Mark Leyner’s electrifying and theatrical fourth novel, Gone with the Mind, opens in the food court of a shopping mall during a book signing. While the title recalls Margaret Mitchell, that is only the first of many literary touchstones for this imaginative autobiographical novel, initially narrated by Mark’s mother to an audience of two proles on work break. As her monologue proceeds for pages without a paragraph break, one is reminded of the final chapter of Ulysses, in which Molly Bloom’s river of consciousness makes her seem more formidable with each breathless word. Mark then takes the stage, and in his casual concatenation of pop-culture references with science, philosophy and OED vocabulary, the reader enters the rarefied and rich territory charted by David Foster Wallace.
You never know what Mark is going on about, but you can’t stop listening. It’s like Saul Bellow without the plot, a three-hour-long therapy session in which you are the therapist and Mark is the patient. Or a more frenetic Notes from Underground, with prostate cancer replacing Dostoevsky’s liver disease.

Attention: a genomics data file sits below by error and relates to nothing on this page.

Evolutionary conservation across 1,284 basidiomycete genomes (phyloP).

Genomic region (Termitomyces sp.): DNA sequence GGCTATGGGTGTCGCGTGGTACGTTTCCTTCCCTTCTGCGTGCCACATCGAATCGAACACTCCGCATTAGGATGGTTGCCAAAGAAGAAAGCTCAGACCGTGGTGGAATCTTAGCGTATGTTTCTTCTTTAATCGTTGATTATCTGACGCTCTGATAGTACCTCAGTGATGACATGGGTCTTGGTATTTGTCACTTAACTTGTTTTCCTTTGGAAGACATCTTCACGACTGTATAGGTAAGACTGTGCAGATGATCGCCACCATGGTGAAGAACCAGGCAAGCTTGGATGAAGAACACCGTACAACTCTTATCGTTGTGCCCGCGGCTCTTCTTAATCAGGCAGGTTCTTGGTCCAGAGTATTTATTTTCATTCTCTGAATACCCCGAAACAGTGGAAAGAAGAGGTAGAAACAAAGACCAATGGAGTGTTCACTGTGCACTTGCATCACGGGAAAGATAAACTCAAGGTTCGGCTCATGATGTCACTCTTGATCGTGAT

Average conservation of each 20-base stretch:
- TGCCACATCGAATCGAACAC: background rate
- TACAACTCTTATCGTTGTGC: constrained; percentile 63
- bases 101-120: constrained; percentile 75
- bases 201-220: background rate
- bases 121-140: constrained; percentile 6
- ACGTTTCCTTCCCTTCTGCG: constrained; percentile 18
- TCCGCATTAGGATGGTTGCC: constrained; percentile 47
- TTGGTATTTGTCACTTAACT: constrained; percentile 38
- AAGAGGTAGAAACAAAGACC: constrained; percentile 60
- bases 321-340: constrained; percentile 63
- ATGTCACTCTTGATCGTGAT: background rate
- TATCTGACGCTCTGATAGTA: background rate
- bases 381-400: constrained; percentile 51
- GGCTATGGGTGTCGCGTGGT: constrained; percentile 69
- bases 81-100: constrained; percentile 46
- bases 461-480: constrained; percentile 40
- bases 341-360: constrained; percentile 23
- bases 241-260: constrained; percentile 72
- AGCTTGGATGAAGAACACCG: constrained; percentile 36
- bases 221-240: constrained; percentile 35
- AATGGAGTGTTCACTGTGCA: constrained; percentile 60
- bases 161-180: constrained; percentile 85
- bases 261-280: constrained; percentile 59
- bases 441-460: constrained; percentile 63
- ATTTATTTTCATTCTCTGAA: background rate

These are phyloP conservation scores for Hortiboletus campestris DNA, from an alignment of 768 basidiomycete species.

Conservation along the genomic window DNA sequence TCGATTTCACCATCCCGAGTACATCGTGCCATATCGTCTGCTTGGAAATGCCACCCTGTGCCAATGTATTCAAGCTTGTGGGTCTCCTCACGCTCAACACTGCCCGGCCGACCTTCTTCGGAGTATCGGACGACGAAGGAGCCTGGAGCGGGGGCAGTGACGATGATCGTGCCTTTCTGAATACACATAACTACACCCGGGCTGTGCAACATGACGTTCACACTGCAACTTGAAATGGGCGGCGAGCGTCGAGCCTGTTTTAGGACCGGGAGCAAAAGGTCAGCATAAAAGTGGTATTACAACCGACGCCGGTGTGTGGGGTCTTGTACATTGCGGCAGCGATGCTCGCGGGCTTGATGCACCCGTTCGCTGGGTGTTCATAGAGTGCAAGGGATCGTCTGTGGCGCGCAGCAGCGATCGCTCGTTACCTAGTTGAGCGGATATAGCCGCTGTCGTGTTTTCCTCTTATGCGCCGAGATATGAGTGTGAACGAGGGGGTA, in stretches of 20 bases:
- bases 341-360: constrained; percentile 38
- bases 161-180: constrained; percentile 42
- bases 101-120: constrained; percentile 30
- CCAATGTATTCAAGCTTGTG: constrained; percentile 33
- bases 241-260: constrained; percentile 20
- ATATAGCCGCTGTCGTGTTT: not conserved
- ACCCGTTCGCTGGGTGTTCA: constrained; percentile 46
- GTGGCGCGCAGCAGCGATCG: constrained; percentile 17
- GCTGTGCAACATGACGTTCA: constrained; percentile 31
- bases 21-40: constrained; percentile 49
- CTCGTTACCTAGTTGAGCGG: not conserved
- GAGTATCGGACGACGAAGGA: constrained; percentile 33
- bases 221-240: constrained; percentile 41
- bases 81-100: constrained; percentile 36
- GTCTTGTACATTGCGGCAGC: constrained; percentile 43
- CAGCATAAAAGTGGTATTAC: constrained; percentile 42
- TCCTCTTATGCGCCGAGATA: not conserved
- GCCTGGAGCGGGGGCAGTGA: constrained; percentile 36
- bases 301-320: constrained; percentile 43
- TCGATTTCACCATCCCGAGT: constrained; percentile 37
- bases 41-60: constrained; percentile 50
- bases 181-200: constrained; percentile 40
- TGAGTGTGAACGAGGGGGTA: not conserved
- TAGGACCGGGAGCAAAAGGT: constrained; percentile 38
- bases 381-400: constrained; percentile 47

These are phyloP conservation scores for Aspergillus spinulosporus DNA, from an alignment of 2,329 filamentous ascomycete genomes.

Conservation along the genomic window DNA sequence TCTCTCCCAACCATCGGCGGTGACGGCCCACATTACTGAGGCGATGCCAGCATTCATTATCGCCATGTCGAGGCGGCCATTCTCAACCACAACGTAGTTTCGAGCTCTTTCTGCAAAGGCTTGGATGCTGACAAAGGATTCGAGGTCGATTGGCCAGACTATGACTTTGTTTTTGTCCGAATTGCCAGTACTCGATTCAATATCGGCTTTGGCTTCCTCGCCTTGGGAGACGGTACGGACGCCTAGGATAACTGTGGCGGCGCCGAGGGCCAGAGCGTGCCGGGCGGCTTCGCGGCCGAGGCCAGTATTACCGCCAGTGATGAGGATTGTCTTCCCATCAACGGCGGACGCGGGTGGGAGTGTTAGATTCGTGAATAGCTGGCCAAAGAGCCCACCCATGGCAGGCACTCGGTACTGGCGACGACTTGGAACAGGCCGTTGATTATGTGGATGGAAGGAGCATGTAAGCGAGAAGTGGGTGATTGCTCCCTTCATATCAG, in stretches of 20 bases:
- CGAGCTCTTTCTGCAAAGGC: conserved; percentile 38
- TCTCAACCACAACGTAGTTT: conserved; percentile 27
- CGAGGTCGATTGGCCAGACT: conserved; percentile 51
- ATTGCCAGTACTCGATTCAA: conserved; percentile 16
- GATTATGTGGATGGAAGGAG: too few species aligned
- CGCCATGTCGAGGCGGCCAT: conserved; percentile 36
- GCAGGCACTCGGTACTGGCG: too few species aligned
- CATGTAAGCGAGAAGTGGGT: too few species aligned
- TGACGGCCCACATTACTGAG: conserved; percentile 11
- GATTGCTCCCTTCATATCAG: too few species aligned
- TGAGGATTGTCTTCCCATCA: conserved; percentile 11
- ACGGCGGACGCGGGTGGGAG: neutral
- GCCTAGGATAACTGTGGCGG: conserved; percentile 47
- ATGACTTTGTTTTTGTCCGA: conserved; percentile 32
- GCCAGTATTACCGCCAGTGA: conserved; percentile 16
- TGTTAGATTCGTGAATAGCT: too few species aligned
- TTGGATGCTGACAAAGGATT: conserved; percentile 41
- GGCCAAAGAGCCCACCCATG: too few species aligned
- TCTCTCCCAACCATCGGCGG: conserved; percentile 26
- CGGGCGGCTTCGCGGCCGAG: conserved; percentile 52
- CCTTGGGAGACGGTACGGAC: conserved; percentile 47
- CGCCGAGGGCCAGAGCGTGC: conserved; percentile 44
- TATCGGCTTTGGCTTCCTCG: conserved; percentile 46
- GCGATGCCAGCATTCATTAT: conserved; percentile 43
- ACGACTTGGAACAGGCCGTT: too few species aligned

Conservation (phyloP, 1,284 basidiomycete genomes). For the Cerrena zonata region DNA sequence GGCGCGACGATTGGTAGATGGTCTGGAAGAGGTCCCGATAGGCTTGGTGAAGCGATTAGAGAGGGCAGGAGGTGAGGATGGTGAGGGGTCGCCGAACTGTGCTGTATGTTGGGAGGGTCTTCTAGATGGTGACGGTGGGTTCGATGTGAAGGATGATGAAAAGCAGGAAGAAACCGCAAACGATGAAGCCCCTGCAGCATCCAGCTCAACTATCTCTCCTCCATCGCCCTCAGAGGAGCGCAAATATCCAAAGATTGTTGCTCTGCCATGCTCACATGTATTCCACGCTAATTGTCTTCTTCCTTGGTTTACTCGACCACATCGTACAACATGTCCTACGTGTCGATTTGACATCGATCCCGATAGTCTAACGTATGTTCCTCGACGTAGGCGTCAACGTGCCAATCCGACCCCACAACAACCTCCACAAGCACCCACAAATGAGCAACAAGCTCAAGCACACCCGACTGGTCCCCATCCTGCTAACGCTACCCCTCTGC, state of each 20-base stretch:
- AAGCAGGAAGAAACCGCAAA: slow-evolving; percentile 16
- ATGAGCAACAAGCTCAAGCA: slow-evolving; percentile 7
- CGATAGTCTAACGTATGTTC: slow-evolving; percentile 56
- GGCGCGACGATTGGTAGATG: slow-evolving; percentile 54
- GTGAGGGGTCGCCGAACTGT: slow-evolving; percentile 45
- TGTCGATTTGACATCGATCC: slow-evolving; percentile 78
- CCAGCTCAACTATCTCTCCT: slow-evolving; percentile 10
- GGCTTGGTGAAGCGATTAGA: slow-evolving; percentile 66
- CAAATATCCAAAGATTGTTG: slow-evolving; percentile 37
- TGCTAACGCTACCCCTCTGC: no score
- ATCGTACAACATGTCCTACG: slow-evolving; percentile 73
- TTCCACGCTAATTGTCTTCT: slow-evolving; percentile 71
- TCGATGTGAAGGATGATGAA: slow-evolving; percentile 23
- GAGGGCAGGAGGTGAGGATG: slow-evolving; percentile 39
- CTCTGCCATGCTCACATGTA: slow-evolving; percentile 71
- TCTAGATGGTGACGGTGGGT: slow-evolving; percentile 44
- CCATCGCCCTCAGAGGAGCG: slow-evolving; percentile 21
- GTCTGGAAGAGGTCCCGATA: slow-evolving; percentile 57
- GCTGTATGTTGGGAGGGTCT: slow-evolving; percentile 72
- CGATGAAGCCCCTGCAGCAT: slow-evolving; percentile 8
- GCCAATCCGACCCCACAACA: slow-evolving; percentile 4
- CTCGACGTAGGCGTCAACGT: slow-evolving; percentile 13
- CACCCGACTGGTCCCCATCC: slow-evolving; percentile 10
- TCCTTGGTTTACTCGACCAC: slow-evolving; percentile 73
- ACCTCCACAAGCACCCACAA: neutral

To wit: Mark is a 58-year-old struggling Jewish writer recovering from prostate surgery. He is unusually close to his mother and lacks two shekels to rub together. Mark careens from rage to despond and back again, while the two service workers in his so-called audience remain glued to their smartphones. Mark is often hilarious, but usually in a manner calculated to shock. Life, he says, is “pretty much like Carrie’s prom,” referring to the vengeful Stephen King character.
Leyner launched his writing career in the 1990s, alongside Jonathan Franzen and Wallace, and has worked as a screenwriter. His novels, which are cult literary classics, have titles like My Cousin, My Gastroenterologist and The Sugar Frosted Nutsack. James Wood called this “hysterical realism,” a genre aspiring to approach in fiction the mania of contemporary life, to leave nothing out. Gone with the Mind could have been written only by someone coping with the overstimulation of today’s cyberspace. Leyner suggests that any other kind of fiction is lacking, and he may, to our detriment, be right.